Java import Statement

In Java, the import statement is used to bring certain classes or the entire packages, into visibility. As soon as imported, a class can be referred to directly by using only its name.

The import statement is a convenience to the programmer and is not technically needed to write complete Java program. If you are going to refer to some few dozen classes into your application, the import statement will save a lot of time and typing also.

In a Java source file, the import statements occur immediately following the package statement (if exists) and before any class definitions.

Below is the general form of the import statement :

import pkg1[.pkg2].(classname|*);

Here, pkg1 is the name of top-level package, and pkg2 is the name of subordinate package inside outer package separated by dot (.). There is no practical limit on the depth of a package hierarchy, except that imposed by the file system. Now, you specify either an explicit classname or a star (*), indicates that the Java compiler should import the full package. Below code fragment shows both forms in use :

import java.util.Date;

All the basic Java classes included with Java are stored in a package called java. The fundamental language functions are stored in a package inside of the java package i.e., java.lang. Usually, you have to import every package or class which you want to use, but since Java is useless without a lot of the functionality in java.lang package, it is implicitly imported by the compiler for all the programs. This is equivalent to the below line being at the top of all of your programs :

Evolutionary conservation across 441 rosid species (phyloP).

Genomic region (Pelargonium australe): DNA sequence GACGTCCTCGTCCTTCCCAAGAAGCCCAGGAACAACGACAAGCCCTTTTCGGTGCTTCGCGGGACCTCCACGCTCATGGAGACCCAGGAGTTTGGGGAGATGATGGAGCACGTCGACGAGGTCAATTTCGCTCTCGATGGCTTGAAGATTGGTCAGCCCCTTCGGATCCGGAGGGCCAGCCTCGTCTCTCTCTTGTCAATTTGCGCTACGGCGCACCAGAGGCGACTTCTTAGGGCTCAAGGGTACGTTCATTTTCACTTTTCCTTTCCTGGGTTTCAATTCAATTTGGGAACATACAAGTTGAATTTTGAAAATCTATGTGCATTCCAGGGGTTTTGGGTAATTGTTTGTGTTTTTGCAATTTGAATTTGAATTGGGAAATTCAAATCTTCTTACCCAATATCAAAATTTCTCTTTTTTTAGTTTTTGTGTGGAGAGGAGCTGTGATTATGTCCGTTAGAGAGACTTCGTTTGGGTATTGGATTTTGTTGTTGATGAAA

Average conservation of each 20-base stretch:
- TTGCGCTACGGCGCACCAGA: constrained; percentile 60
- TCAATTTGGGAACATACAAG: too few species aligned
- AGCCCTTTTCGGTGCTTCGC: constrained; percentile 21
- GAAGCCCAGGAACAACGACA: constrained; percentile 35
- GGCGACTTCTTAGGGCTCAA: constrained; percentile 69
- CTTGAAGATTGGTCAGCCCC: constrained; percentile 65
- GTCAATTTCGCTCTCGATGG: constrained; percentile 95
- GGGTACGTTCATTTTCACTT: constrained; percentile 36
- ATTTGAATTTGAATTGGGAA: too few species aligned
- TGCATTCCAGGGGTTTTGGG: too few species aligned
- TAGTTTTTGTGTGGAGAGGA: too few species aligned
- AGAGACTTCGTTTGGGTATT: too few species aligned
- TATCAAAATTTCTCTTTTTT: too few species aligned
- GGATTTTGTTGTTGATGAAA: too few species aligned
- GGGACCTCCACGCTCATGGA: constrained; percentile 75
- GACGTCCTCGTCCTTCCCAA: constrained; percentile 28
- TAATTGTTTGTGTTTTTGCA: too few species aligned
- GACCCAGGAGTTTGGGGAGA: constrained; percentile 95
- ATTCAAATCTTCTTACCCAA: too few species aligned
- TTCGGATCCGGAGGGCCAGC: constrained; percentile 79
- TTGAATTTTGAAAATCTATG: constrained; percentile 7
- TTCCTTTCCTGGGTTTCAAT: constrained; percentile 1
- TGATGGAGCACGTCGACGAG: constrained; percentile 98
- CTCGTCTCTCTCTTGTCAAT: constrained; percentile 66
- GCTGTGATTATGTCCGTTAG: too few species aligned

import java.lang.*;

If a class with the same name exists in the two different packages that you import using the star form, the compiler will remain silent, unless you attempt to use one of the classes. In that case, you will get a error i.e., compile-time error, and have to explicitly name the class determining its package.

It must be noted that the import statement is optional. At any place where you use a class name, you can use its fully qualified name, that includes its full package hierarchy. For example, here the below given code fragment uses an import statement :

import java.util.*;
class MyDate extends Date {

The same example without the import statement looks like this:

class MyDate extends java.util.Date {

Here in this version, Date is fully-qualified.

As shown in the table (in the previous chapter), when a package is imported, only those items in the package declared as public will be accessible to non-subclasses in the importing code. For example, if you want the class Balance of the package named DemoPackage shown earlier to be accessible as a standalone class for the general use outside of the DemoPackage, then you will need to declare it as public and put it into its own file, as shown here in this example :

Java import Statement Example

Here is an example program on import statement in Java:

/* Java Program Example - Java Import Packages */
package DemoPackage;

/* No, the class Amount, its constructor, and its
*  method named display() are public. It means that 
*  they can be used by non-subclass code outside
*  their package.
public class Amount
   String name;
   double bal;
   public Amount(String nm, double bl)
      name - nm;
      bal = bl;
   public void display()
      System.out.println(name + " : $" + bal);

As you can see here that the Amount class is now public. And, its constructor and its display() method are also public, too. It means that they can be accessed by any type of code outside the package DemoPackage. For example, here the TestAmount imports DemoPackage and is then able to make use of the Amount class :

import DemoPackage.*;

class TestAmount
   public static void main(String args[])
      /* because Amount is public. you may use 
      *  Amount class and call its constructor */
      Amount dis = new Amount("Alok Singh", 990.99);
      dis.display();       // you may also call the display()

As an experiment, remove the public specifier from the Amount class and try compiling the TestAmount. Errors will result as explained.

More Examples

Here are some list of example programs that uses import statement:

Java Online Test

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